The first Labor Day holiday was celebrated on Tuesday, September 5, 1882, in New York City, in accordance with the plans of the Central Labor Union. On that Tuesday, 10,000 citizens marched for labor rights down the streets of Manhattan. During this time the average American worked 12 hours a day, six days a week. It wasn't until the Adamson Act passed on September 3, 1916 that our modern eight-hour workday was established.
Labor Day, in its current commercialized form, ironically causes some of the longest working hours for retail workers. Labor Day weekend is notorious for having crazy sales. But unfortunately, this means retail workers must work longer hours on a day specially dedicated to labor appreciation. In fact, many other professionals are expected to work on Labor Day as well, including correctional officers, police officials, firefighters, nurses, and more.
Meanwhile, the Trump Administration has been actively attacking organized labor. Trump said during the 2016 campaign that he supported a $10 federal minimum hourly wage, but since taking office he hasn’t sought any increase in the minimum wage, currently $7.25 an hour. Instead, his administration has tried to limit worker pay. In April, the Labor Department ruled that workers for an unidentified cleaning company, and for similar businesses, were contractors rather than employees and therefore not entitled to be paid a minimum wage, receive overtime or have the company pay a portion of their Social Security taxes. This new rule followed on the heels of a new Labor Department program allowing employers to report their own violations of federal wage laws and to avoid penalties by paying workers the money they are owed. The program was created even though there is no evidence that clemency for delinquent companies will produce better results than punishing them.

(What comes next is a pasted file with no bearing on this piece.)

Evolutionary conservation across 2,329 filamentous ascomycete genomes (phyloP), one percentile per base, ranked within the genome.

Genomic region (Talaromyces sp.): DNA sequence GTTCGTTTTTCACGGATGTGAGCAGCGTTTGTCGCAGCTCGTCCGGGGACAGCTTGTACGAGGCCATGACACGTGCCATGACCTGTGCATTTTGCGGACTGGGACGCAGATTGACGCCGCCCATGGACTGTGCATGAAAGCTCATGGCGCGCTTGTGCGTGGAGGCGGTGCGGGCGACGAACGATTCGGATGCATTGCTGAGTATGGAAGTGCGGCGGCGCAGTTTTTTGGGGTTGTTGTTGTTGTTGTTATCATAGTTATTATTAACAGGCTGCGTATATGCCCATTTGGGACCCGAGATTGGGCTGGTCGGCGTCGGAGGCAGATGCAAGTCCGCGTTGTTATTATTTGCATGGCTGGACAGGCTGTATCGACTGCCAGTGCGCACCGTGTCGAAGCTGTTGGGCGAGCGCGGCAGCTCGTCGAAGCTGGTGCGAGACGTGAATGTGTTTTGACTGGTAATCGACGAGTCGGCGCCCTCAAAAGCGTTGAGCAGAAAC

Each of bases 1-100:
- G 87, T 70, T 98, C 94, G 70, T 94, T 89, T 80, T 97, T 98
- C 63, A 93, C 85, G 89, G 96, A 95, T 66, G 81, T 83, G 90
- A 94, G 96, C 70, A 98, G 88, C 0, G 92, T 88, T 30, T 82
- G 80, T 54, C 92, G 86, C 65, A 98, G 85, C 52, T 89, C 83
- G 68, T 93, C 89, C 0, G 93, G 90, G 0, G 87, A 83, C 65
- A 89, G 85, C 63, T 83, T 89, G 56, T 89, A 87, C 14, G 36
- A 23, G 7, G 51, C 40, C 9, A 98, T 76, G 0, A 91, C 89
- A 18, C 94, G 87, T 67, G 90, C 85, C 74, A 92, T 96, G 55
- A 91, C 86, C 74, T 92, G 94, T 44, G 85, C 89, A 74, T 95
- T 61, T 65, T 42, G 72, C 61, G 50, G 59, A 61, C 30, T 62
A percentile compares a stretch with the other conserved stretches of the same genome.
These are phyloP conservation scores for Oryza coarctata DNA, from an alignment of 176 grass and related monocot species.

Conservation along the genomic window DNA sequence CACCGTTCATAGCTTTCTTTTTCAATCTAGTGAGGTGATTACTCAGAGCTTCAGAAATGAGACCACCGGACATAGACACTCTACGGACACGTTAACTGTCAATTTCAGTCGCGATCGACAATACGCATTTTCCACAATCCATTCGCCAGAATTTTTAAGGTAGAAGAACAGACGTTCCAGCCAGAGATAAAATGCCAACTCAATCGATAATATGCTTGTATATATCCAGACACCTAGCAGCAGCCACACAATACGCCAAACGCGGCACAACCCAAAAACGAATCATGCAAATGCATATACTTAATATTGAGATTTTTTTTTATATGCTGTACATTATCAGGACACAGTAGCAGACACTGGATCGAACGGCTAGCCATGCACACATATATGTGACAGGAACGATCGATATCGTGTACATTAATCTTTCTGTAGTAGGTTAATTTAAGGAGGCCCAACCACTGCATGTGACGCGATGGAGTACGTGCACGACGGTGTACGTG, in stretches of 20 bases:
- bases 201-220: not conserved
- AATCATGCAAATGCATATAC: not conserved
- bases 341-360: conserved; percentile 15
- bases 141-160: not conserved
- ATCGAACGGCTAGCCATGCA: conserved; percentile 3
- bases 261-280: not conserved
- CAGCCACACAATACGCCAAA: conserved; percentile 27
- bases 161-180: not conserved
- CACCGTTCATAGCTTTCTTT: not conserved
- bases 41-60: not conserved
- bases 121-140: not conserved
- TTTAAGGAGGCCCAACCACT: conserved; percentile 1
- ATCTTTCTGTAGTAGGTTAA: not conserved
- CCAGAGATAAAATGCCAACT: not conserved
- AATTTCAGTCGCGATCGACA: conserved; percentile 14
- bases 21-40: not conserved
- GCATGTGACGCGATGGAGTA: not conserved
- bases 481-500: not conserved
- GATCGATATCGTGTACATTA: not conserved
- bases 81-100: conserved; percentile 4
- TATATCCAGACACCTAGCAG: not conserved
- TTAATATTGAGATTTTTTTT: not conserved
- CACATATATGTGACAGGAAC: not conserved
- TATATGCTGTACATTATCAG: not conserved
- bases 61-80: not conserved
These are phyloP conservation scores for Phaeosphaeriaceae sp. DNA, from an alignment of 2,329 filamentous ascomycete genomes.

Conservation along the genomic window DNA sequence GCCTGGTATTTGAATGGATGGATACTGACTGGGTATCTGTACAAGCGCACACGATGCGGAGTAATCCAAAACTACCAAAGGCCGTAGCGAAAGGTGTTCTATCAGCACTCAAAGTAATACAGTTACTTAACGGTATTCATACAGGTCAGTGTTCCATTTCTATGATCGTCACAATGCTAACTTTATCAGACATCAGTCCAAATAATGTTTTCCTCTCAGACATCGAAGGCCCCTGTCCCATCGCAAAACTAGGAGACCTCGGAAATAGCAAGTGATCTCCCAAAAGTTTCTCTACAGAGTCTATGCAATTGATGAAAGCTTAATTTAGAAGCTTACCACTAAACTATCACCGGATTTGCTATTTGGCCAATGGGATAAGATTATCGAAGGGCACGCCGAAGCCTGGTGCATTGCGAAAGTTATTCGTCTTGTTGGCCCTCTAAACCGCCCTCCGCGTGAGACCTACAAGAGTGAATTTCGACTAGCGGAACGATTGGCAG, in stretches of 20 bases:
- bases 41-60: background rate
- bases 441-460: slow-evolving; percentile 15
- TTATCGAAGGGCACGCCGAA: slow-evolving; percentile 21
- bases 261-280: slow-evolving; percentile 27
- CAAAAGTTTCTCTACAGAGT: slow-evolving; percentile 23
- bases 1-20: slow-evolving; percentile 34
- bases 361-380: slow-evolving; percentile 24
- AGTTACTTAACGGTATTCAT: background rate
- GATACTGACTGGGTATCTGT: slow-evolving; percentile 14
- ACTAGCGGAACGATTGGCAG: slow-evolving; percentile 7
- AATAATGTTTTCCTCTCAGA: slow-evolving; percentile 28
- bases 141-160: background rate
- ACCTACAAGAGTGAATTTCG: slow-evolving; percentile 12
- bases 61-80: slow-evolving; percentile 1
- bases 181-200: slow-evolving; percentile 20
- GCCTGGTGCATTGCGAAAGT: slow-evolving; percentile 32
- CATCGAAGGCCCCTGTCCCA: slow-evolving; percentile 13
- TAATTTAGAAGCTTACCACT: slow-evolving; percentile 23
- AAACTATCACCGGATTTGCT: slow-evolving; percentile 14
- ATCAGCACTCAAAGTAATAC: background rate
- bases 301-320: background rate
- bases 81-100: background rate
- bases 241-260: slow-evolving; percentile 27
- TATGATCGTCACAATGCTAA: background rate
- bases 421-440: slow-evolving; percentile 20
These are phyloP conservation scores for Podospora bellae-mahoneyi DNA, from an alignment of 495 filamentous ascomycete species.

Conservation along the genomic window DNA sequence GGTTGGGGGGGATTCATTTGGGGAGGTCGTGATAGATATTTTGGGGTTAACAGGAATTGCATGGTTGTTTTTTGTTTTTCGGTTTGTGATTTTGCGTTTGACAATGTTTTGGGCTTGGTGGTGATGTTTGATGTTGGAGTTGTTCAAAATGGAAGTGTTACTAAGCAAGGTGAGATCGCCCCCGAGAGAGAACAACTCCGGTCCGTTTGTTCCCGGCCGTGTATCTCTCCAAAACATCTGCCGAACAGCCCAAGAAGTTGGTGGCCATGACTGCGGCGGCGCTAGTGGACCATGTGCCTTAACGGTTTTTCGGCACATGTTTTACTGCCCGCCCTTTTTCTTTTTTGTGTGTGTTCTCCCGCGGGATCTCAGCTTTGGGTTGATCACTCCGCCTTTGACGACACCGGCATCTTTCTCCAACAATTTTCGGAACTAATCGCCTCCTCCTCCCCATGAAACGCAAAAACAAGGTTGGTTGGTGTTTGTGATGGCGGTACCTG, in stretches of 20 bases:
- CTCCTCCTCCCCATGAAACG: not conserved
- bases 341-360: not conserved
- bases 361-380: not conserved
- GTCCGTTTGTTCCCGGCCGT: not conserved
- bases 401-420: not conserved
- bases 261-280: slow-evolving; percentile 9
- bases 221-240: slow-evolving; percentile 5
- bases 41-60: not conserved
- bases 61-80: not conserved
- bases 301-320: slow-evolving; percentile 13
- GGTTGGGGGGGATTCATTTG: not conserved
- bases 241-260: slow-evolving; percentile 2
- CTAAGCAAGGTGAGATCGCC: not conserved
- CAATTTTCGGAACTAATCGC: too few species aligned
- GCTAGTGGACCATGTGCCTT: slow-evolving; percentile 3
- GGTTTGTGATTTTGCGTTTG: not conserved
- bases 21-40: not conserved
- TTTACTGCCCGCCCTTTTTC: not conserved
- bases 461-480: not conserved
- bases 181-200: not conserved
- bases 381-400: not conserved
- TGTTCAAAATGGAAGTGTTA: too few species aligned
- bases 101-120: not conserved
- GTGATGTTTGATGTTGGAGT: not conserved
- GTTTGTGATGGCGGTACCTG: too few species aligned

And while the Equal Employment Opportunity Commission has said that federal law bars discrimination on the basis of sexual orientation, the Trump administration has, of course taken the opposite view.
Yes, they always do the worst thing possible.
ACTION: Today, only patronize unionized establishments!
How do you know if it’s a unionized establishment? There is no directory so plan ahead. Where do you plan to spend your money? Do a little online research. If you are already out, look for a sign and if you’re not sure, just ask.